Before any embodiments of the invention are explained in detail, it is to be understood that the invention is not limited in its application to the details of construction and the arrangement of components set forth in the following description or illustrated in the following drawings. The invention is capable of other embodiments and of being practiced or of being carried out in various ways. Also, it is to be understood that the phraseology and terminology used herein is for the purpose of description and should not be regarded as limiting. The use of “including,” “comprising,” or “having” and variations thereof herein is meant to encompass the items listed thereafter and equivalents thereof as well as additional items. Unless specified or limited otherwise, the terms “mounted,” “connected,” “supported,” and “coupled” and variations thereof are used broadly and encompass both direct and indirect mountings, connections, supports, and couplings. Further, “connected” and “coupled” are not restricted to physical or mechanical connections or couplings.
The following discussion is presented to enable a person skilled in the art to make and use embodiments of the invention. Various modifications to the illustrated embodiments will be readily apparent to those skilled in the art, and the generic principles herein can be applied to other embodiments and applications without departing from embodiments of the invention. Thus, embodiments of the invention are not intended to be limited to embodiments shown, but are to be accorded the widest scope consistent with the principles and features disclosed herein. The following detailed description is to be read with reference to the figures, in which like elements in different figures have like reference numerals. The figures, which are not necessarily to scale, depict selected embodiments and are not intended to limit the scope of embodiments of the invention. Skilled artisans will recognize the examples provided herein have many useful alternatives and fall within the scope of embodiments of the invention.
A circuit interrupter 22, such as a TRIAC, can be disposed between the first bus wire 14 and the power supply 20. A circuit monitor 24 can be disposed between the second conductor 16 and the power supply 20. The circuit monitor contains current probes such as shunt resistors, Hall effect probes, induction coils or transformers, as well as subsequent conditioning electronics. An input voltage monitor 26 can be disposed in electrical communication with the power supply 20. The voltage monitor can be comprised by a sensing resistor or any other voltage meter and subsequent conditioning electronics. A control unit 28 can be configured to receive input from one or more of the circuit monitors 24 and the input voltage monitor 26. The control unit 28 can be a microcontroller, a digital signal processor, or another control device or array of control devices having suitable capacity for the desired system 10 implementation. The control unit 28 can be configured to perform one or more of the sustained arc detection methods described herein, based on the input from the circuit monitors 24 and input voltage monitor 26. The control unit 28 can be in electrical communication with the circuit interrupters 22 in order to instruct a circuit interrupter 22 to interrupt the current if analysis of the corresponding circuit monitor's 24 input indicates that a sustained arc is present.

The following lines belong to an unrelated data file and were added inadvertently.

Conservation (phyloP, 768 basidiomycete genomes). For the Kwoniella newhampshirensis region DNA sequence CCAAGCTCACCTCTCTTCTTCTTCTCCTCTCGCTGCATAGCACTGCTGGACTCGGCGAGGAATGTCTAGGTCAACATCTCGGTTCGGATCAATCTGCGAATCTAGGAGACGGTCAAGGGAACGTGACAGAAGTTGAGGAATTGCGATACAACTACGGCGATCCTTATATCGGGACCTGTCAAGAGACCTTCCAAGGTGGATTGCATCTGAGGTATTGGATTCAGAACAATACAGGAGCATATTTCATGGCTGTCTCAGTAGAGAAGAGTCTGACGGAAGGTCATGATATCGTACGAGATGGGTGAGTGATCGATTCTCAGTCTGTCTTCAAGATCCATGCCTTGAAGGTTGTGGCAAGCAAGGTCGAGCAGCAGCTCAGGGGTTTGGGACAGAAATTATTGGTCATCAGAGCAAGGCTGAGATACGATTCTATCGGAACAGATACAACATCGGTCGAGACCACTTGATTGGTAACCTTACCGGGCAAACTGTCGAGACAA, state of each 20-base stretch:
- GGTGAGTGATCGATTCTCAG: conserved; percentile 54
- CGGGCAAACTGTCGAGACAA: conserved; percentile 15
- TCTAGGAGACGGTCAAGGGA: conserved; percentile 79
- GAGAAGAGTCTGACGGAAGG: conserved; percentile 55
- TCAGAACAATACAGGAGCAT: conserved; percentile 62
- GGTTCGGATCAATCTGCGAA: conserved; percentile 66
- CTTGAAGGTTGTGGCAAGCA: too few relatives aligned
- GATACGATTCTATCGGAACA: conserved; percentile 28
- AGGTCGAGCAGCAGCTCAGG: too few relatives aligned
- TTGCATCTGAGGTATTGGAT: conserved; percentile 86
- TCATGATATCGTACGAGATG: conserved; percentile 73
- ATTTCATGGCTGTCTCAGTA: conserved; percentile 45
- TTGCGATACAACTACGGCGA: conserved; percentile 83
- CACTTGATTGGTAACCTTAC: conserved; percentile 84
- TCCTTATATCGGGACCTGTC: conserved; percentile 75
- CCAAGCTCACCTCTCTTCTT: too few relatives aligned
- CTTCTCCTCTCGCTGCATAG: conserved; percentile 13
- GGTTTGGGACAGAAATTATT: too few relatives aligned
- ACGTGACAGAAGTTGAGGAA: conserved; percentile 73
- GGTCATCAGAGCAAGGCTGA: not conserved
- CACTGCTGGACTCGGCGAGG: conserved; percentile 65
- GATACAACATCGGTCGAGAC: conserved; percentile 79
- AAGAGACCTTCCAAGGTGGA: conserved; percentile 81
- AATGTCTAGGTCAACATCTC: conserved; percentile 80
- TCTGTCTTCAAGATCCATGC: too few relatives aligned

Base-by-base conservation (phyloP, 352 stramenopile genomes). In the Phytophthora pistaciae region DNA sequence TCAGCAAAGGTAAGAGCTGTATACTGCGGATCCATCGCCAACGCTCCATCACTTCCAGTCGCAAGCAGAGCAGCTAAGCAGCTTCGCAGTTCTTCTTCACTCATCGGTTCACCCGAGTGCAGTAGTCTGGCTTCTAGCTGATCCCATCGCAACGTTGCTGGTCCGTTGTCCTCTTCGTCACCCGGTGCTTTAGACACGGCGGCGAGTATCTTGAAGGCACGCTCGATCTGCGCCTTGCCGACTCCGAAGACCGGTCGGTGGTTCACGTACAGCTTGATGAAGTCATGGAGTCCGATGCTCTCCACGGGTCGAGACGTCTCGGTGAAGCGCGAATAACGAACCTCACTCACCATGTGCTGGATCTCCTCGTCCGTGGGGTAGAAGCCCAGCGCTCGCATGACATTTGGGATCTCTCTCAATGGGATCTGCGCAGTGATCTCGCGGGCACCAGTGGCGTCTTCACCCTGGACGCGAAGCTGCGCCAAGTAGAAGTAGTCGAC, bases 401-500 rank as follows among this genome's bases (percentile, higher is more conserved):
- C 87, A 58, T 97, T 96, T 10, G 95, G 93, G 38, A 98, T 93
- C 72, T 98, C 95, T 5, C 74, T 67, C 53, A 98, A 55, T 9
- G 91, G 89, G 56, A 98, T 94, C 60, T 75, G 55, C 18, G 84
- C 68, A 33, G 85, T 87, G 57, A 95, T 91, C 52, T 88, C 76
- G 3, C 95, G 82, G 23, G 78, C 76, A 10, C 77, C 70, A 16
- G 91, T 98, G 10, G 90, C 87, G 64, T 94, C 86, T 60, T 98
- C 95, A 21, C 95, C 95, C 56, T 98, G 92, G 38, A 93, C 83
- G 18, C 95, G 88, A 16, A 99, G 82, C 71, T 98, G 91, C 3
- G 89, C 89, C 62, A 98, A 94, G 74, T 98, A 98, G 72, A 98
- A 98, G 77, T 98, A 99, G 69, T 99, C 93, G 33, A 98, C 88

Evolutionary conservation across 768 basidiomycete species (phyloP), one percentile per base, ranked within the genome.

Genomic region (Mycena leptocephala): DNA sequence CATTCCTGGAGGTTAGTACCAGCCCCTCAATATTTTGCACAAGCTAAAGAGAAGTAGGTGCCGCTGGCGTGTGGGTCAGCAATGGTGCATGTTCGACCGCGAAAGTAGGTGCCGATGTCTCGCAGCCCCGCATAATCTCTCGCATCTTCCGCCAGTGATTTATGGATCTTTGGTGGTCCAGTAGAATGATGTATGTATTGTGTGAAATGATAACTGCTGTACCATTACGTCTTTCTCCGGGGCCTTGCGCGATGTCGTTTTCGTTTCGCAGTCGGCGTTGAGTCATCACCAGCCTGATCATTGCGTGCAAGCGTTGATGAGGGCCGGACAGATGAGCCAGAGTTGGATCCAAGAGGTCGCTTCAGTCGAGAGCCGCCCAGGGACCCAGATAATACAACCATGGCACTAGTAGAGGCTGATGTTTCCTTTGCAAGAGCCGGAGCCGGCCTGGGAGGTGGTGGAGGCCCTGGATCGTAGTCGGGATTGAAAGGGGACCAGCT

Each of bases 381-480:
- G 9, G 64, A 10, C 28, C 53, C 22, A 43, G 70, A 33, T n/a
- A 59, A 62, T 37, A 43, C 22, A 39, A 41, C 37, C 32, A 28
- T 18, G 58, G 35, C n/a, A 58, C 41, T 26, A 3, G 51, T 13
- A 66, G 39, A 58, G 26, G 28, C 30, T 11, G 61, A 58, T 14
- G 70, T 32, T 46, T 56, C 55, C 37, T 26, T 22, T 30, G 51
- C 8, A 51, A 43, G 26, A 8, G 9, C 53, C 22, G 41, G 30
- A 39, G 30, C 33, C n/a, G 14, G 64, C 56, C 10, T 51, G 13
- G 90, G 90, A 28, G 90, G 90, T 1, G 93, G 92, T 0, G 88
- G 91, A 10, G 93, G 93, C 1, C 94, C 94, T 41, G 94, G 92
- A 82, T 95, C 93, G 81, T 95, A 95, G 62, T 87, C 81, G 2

The system 10 can be configured to collect current and voltage measurements in the time-domain with an acquisition rate of at least 100 Hz, but typically at 1 kHz. Spectral information is extracted from the collected data regarding the frequency and amplitude of the line current supplied to the electrical system 12. The input voltage monitor 26 can collect line current data by being connected to the circuit across the power supply 20. This data stream is referred to herein as the “input signal” to the electrical system 12 and can contain one or more voltage measurements, as well as spectral information derived from the time domain measurements comprising frequency and amplitude components, for discrete time segments during which the data stream is collected. The input voltage monitor 26 can transmit the input signal to the control unit 28 for processing. The input signal can provide an independent measurement of the line frequency as well as its amplitude to be used in extracting information on arcing signatures from the load signal. The input signal can also provide a veto for anomalous input frequency, amplitude and phase fluctuations to cause false alarms in the load signal. Fluctuations which are strong enough to cause such a false trigger are rare and not anticipated during normal operation in environments where targeted electrical systems are deployed, but they are possible. Empirical measurements can be conducted which calibrate the thresholds of line frequency and amplitude fluctuations which would lead to a false positive, and these measurements can be used in the veto. The circuit monitor 24 can collect the time series data for the line current as it is affected by the electrical system 12. This data stream, along with the spectral information extracted from it is referred to herein as the “load signal” and can contain one or more current measurements, as well as spectral information comprising frequency and amplitude components, for discrete time segments during which the data stream is collected. The circuit monitor 24 can transmit the load signal to the control unit 28 for processing.